“Since my childhood, the Katrin is my local mountain. Even as I boy, I would climb barefooted to the summit with my friends. At the top, we would clamber up the Emperor Franz Josef Cross. At that time, the end of the 1930s, we were out and about barefooted the entire summer. We were only allowed to wear our shoes to church,” Rudolf Brugnara remembers. The wiry man’s eyes twinkle and he laughs. Throughout his story, it is absolutely clear: the relationship to “his” Katrin is intimate.
Rudolf Brugnara sits with Johannes Aldrian, managing director of the Katrin cable car, in Aldrian’s office. They’ve planned a cable car trip together up the mountain. However, the anticipated departure has been delayed – a strong summer storm has caused a short disruption in operation. “A good opportunity to discuss a few of the important milestones in the 60-year history of the cable car,” Aldrian suggests. The 36 year-old is very much interested in the roots of his venture. Both men look over a plan from 1959, which depicts the mountain station. Brugnara can still vividly remember: “In 1955, the founding of a stock corporation decisively set the course of actualising the long-cherished dream of a cable car up the Katrin. With individual stock valuing 1000 Schilling, any one could participate in the project.” Many people from Bad Ischl, including those who weren’t necessarily wealthy, took advantage of this opportunity. Old records provide evidence of this fact: “Thanks to the little man for his sacrifice, sired by love of homeland and belief in the future.” Brugnara explains, “Things really got started with the cable car in 1957. The mayor at the time, Franz Müllegger, sent out a bulletin looking for 80 strong men to pull a load cable for the material cableway up the mountain – 107 men responded. On 28th December, in the snow and cold and using only their own muscular strength, these men pulled the load cable two kilometres up the mountain.” The material cableway was an important aide during the construction of the cable car. On 18th April 1959, the cable car made its maiden voyage and an almost two months later, on 13th June 1959, it officially opened.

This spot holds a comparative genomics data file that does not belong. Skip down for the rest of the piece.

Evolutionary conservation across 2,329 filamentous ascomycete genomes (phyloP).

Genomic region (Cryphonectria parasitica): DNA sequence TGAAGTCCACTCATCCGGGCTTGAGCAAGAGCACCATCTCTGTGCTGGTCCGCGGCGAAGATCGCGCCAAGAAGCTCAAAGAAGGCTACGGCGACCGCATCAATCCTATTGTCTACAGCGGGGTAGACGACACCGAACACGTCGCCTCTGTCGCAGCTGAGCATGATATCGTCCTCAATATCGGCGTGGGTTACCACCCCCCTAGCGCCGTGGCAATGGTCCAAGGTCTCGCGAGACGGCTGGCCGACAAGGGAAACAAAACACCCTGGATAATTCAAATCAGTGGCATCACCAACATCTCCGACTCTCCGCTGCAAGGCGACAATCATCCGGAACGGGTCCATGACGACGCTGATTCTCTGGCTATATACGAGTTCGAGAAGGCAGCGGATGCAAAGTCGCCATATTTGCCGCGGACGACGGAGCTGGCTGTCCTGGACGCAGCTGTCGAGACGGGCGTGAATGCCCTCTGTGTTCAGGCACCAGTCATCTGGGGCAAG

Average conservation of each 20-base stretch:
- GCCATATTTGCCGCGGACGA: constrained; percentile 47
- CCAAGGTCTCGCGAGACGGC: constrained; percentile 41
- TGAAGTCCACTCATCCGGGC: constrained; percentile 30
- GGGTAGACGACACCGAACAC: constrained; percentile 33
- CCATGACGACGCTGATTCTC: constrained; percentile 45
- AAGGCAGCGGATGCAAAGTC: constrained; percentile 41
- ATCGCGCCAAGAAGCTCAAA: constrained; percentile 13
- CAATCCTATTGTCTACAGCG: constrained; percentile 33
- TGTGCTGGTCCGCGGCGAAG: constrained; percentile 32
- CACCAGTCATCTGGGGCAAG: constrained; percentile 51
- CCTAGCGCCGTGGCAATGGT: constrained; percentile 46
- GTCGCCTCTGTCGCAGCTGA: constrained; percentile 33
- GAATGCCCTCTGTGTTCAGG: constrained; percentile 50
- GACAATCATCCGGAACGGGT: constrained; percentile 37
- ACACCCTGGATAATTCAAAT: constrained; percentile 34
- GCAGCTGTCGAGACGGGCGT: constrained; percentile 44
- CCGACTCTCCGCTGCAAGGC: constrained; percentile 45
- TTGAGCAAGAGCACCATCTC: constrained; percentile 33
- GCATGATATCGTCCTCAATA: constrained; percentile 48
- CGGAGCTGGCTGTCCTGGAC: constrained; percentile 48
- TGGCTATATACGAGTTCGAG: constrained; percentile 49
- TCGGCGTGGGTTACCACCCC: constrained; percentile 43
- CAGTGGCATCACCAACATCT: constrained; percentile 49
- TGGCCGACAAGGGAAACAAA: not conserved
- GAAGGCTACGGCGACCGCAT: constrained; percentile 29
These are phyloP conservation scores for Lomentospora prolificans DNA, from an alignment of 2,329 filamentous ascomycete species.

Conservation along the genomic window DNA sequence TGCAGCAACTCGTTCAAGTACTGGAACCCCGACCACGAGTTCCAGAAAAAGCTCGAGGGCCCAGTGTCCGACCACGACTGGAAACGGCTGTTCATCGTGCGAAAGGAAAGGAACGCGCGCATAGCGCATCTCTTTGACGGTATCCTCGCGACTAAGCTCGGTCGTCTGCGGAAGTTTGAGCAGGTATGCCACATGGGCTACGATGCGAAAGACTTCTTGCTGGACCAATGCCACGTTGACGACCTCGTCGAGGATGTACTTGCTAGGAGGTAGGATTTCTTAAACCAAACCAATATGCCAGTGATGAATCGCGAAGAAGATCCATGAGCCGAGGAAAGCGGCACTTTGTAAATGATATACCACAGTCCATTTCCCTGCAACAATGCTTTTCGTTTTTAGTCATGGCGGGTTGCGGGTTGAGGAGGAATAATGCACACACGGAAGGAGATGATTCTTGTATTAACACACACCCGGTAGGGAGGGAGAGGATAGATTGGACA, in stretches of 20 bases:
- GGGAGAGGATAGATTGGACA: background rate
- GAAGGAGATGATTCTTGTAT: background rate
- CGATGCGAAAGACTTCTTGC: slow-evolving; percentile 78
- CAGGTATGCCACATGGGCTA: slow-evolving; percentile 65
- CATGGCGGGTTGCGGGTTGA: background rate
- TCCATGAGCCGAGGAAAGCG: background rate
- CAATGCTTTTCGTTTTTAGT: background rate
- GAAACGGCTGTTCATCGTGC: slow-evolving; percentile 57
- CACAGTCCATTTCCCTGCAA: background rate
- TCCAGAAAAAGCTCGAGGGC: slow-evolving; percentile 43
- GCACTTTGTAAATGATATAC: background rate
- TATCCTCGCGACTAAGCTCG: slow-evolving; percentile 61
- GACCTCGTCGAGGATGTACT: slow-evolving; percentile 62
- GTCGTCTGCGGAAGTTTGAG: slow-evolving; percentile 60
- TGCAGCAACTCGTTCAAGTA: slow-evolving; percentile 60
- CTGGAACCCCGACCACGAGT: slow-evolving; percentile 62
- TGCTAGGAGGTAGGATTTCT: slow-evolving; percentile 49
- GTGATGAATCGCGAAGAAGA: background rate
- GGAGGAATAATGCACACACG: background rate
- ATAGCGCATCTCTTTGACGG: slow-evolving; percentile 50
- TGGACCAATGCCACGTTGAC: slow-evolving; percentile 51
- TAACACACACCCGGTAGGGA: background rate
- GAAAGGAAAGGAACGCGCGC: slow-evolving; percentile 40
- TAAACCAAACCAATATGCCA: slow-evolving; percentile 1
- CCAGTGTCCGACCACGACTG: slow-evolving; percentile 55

Outside it begins to clear up, and the storm dies away. The men make their way to the station for their ascent. In the waiting hall, they make a short stop. “Look here, this is how we closed our first cable car cabins from the outside after both riders had climbed in.” Brugnara explains to his younger companion with a smile. They sit together in an exhibited gondola from the first generation of the Katrin cable car and amusingly determine: “It wasn’t really so comfortable back then.” Despite this fact, the two-seater cable car superbly served its purpose from 1959 to 1976. That year, when the Vienna Reichsbrücke collapsed and Niki Lauda crashed on the Nürburgring, also proved fateful for the Katrin cable car. After closing down at the end of January, future operation was hanging by a thread. Following intensive negotiations with the state of Upper Austria and federal authorities, Ischl was successful in securing the needed budget for the renovation of the cable car and pay-out of shareholders. The Katrin cable car was taken over by the town council, renovated and put back into service with 46 four-seater gondolas shortly before Christmas 1978. From 1977 to 1992, Brugnara served on the cable car board and in looking back over the 1970s, emphasises: “In the critical phase of 1976, the staff was exceptionally loyal to the enterprise. This was a crucial deciding factor for a quick relaunch.”
“Before we begin our ascent, I want to show you something, Rudi,” Aldrian says and points the way to the gondola station, where several themed gondolas are parked. One gondola catches the eye – brilliantly shining in gold. “This cabin has been plated in real gold leaf by the Ischl restauranteur Johan + Maria for our 60-year anniversary,” explains Aldrian. The sight of the golden cable car cabin elicits a mischievous grin from Brugnara. The pair continues on to start their ascent. At a comfortable pace, their gondola moves upward, always at the height of the treetops. In this way, passengers consistently feel safe and as if they are close to the ground.